USA - Climate change prompts talk of permanent USDA disaster fund

The government must respond rapidly to the destructive weather that accompanies climate change, said House Agriculture chairman David Scott on Tuesday, so he is working on legislation to create a permanent disaster aid fund at the USDA. “Many of our farms are done away with because we move too slow” in drafting and passing relief bills, he said. “We are working on a bill to set up a permanent disaster aid that is already there, that we can get help down to our farmers,” said Scott during a “member day” committee meeting to hear the concerns of lawmakers. Scott mentioned the possibility of an ever-ready fund after a Texas Republican sought expansion, to include losses in 2020 and this year, of a disaster package aimed at farmers and ranchers hit by floods, wildfires, hurricanes, volcanic eruptions and freezes in 2018 and 2019. “Just let me tell you, this is an issue we are grappling with on the committee … disaster aid is so critical,” said Scott. “I’m trying to put together an effort to create a separate immediate disaster aid fund so it doesn’t have to go the regular appropriations process (which) takes too long.” He added that “this climate is really causing us to come up to our challenges.” The USDA operates a number of relief programs, triggered by disaster designations, and federally subsidized crop insurance offers some protection against losses but Congress often writes multibillion-dollar disaster packages in response to catastrophic losses inflicted by hurricanes, floods, or drought. The stopgap disaster bills may require several weeks of work before enactment. At times, the proposals are considered too parochial to generate broad congressional support. Sixteen lawmakers, all but one from Texas, are sponsors of HR 1692 for USDA assistance to farmers and ranchers hit by natural disasters in 2020 and 2021. Texas suffered $600 million in agricultural losses from the polar vortex ice and windstorms last winter, they said. Their bill would give producers access to the Wildfire Hurricane Indemnity Program Plus, known as WHIP+ and enacted after savage weather in 2018 and 2019. A month ago, the USDA turned to WHIP+ to help growers cope with the drought that has greatly reduced irrigation allocations in the Klamath River Basin this year. Up to $10 million was available to farmers in the basin, based on drought losses in 2018 or 2019, it said. The money would be given as block grants to California and Oregon to distribute. “By providing this flexibility to the states, the assistance can also be targeted to producers who agree not to use irrigation in 2021, allowing better management of the available water this year,” said the USDA.
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USA - Summer weather still impacting farmers as fall harvest begins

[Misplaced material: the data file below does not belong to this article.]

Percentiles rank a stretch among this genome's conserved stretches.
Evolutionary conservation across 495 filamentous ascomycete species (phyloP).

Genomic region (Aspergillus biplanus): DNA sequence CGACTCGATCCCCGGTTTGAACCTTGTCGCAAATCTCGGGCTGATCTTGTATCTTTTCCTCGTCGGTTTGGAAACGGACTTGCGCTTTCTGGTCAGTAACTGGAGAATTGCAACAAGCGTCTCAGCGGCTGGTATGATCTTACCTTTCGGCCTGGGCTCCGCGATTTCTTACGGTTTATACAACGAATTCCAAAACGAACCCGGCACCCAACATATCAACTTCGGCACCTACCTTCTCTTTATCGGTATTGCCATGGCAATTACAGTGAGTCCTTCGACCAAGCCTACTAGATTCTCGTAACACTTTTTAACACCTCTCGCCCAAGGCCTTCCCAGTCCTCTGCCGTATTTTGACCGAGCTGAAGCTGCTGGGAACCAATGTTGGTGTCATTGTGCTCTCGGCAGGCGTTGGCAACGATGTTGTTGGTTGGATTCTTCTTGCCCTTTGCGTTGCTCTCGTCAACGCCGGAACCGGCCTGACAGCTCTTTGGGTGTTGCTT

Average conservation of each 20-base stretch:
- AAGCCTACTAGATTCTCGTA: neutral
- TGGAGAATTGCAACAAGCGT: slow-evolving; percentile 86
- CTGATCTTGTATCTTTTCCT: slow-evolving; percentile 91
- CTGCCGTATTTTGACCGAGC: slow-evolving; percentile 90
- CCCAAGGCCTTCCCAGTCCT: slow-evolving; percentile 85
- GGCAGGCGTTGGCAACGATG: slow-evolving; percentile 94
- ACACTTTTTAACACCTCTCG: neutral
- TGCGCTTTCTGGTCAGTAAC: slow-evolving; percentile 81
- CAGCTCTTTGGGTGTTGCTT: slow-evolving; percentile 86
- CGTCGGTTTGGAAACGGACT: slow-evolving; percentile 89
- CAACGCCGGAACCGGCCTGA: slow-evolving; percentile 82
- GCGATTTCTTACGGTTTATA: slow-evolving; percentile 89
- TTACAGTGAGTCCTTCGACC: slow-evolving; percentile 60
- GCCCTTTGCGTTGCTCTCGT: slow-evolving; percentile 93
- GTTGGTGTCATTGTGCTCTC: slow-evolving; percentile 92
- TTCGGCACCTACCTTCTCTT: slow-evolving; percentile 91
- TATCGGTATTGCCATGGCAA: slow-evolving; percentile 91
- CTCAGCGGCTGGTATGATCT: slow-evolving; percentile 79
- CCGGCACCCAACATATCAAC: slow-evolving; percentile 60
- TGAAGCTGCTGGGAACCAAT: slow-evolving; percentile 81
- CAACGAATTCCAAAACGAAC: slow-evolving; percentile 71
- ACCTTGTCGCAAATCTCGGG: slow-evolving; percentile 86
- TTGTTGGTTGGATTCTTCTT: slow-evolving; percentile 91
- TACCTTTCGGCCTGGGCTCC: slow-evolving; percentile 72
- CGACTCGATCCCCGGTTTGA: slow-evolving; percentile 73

It was a summer of significant crop loss for U.S. farmers as drought and severe rain events tore through the country. As the fall harvest season begins, some farmers are still recovering. In Northeast Ohio, harvest season will start late on Jason Schriver’s 300 acres of farmland. 


Philippines - Agriculture damage due to Maring now over P1B

The damage left to the country’s agriculture sector by Severe Tropical Storm Maring after ravaging northern Luzon and parts of the Visayas has risen to more than a billion pesos, the Department of Agriculture (DA) said Friday.


USA - Storms down fungus-infected crops

A combination of fungus and this week’s stormy weather is ravaging crops. We first told you about tar spot on Monday. It has been devasting to farmers. “Going into this, this should have been one of the best crops the guy has ever raised in to see it now flat,” said Marc Eads, farming consultant. 


India - Exposed at sea, fishers need better insurance to manage climate risks

Rufino Possa, 52, a fisher from Uttan, a coastal village in north Mumbai, returned home on October 2, after 12 days at sea, four days more than he planned. The rough seas churned up by Cyclone Gulab towards the end of September meant that he could not find any catch. 


USA - Idaho sees 40 percent reduction in 2021-2022 onion crop

Idaho onions have finished with harvest and one grower says there’s a 40 percent reduction in the crop over last year. "I attribute it to five different things,” says Shay Myers of Parma, ID-based Owyhee Produce. “There was record dry weather, record windy weather, record high temperatures, record smoke-filled skies and a record labor shortage.”


China - Apple supply at risk due to hailstorms in Shaanxi Province

Last month, the average price of Chinese apples rose by 1.7% m-o-m to USD 1,115/MT due to several extreme weather events in the northwest of China. China is the world’s largest producer of apples, accounting for almost half of global production.


Time will tell if challenging 2021 grape harvest affects wines across world

The heady aroma of crushed grapes (must, as it is known in the industry) is filling the air of wineries across the Northern Hemisphere. Starting as early as August in some regions, and continuing into October in others (depending on varietal and climate), the 2021 grape harvest is shaping up to be one for the record books—not all of it in a good way.


India - No MSP procurement of Bajra in state, farmers facing losses up to Rs 1000 per quintal

The Bajra (Millet) producing farmers of Rajasthan are facing a loss of up to Rs 900-1000 per quintal as there is no MSP (minimum support price) procurement of the crop in the state till now. The issue is heating up as the neighbouring state Haryana is not only procuring it but giving price differences to the Bajra producing farmers.